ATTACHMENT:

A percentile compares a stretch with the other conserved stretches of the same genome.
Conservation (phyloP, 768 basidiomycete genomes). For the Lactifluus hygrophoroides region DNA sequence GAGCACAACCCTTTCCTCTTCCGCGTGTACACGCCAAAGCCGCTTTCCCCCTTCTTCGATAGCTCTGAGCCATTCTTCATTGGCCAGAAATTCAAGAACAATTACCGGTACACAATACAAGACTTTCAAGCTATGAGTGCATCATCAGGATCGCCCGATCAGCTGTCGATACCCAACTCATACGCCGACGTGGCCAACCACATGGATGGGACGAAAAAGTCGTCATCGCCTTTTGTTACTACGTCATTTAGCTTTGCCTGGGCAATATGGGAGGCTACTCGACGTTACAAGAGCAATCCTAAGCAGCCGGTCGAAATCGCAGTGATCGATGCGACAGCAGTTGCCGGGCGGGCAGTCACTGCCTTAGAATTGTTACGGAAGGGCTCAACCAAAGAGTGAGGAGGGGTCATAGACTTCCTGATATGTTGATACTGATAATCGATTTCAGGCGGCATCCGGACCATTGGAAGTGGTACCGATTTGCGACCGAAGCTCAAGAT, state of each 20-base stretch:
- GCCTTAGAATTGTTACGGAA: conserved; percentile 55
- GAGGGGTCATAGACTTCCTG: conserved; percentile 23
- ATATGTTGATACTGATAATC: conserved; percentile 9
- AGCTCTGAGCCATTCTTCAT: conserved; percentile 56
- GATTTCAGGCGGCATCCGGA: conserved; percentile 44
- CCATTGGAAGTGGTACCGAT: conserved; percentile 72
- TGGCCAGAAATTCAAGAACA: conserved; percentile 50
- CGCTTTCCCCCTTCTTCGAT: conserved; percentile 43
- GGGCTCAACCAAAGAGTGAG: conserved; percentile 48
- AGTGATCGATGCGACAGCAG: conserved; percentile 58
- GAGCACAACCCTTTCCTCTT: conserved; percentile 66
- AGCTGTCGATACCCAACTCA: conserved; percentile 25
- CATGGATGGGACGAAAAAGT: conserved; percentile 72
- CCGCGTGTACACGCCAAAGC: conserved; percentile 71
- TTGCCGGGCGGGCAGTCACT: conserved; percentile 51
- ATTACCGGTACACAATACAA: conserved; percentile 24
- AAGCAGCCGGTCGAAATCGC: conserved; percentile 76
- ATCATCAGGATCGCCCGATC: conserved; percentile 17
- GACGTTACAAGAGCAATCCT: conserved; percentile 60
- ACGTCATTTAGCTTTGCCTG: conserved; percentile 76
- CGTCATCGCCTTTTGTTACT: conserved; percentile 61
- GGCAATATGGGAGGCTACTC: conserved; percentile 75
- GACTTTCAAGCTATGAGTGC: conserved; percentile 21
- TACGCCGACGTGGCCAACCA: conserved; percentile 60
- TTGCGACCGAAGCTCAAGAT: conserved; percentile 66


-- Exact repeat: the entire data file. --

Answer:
A percentile compares a stretch with the other conserved stretches of the same genome.
Conservation (phyloP, 768 basidiomycete genomes). For the Lactifluus hygrophoroides region DNA sequence GAGCACAACCCTTTCCTCTTCCGCGTGTACACGCCAAAGCCGCTTTCCCCCTTCTTCGATAGCTCTGAGCCATTCTTCATTGGCCAGAAATTCAAGAACAATTACCGGTACACAATACAAGACTTTCAAGCTATGAGTGCATCATCAGGATCGCCCGATCAGCTGTCGATACCCAACTCATACGCCGACGTGGCCAACCACATGGATGGGACGAAAAAGTCGTCATCGCCTTTTGTTACTACGTCATTTAGCTTTGCCTGGGCAATATGGGAGGCTACTCGACGTTACAAGAGCAATCCTAAGCAGCCGGTCGAAATCGCAGTGATCGATGCGACAGCAGTTGCCGGGCGGGCAGTCACTGCCTTAGAATTGTTACGGAAGGGCTCAACCAAAGAGTGAGGAGGGGTCATAGACTTCCTGATATGTTGATACTGATAATCGATTTCAGGCGGCATCCGGACCATTGGAAGTGGTACCGATTTGCGACCGAAGCTCAAGAT, state of each 20-base stretch:
- GCCTTAGAATTGTTACGGAA: conserved; percentile 55
- GAGGGGTCATAGACTTCCTG: conserved; percentile 23
- ATATGTTGATACTGATAATC: conserved; percentile 9
- AGCTCTGAGCCATTCTTCAT: conserved; percentile 56
- GATTTCAGGCGGCATCCGGA: conserved; percentile 44
- CCATTGGAAGTGGTACCGAT: conserved; percentile 72
- TGGCCAGAAATTCAAGAACA: conserved; percentile 50
- CGCTTTCCCCCTTCTTCGAT: conserved; percentile 43
- GGGCTCAACCAAAGAGTGAG: conserved; percentile 48
- AGTGATCGATGCGACAGCAG: conserved; percentile 58
- GAGCACAACCCTTTCCTCTT: conserved; percentile 66
- AGCTGTCGATACCCAACTCA: conserved; percentile 25
- CATGGATGGGACGAAAAAGT: conserved; percentile 72
- CCGCGTGTACACGCCAAAGC: conserved; percentile 71
- TTGCCGGGCGGGCAGTCACT: conserved; percentile 51
- ATTACCGGTACACAATACAA: conserved; percentile 24
- AAGCAGCCGGTCGAAATCGC: conserved; percentile 76
- ATCATCAGGATCGCCCGATC: conserved; percentile 17
- GACGTTACAAGAGCAATCCT: conserved; percentile 60
- ACGTCATTTAGCTTTGCCTG: conserved; percentile 76
- CGTCATCGCCTTTTGTTACT: conserved; percentile 61
- GGCAATATGGGAGGCTACTC: conserved; percentile 75
- GACTTTCAAGCTATGAGTGC: conserved; percentile 21
- TACGCCGACGTGGCCAACCA: conserved; percentile 60
- TTGCGACCGAAGCTCAAGAT: conserved; percentile 66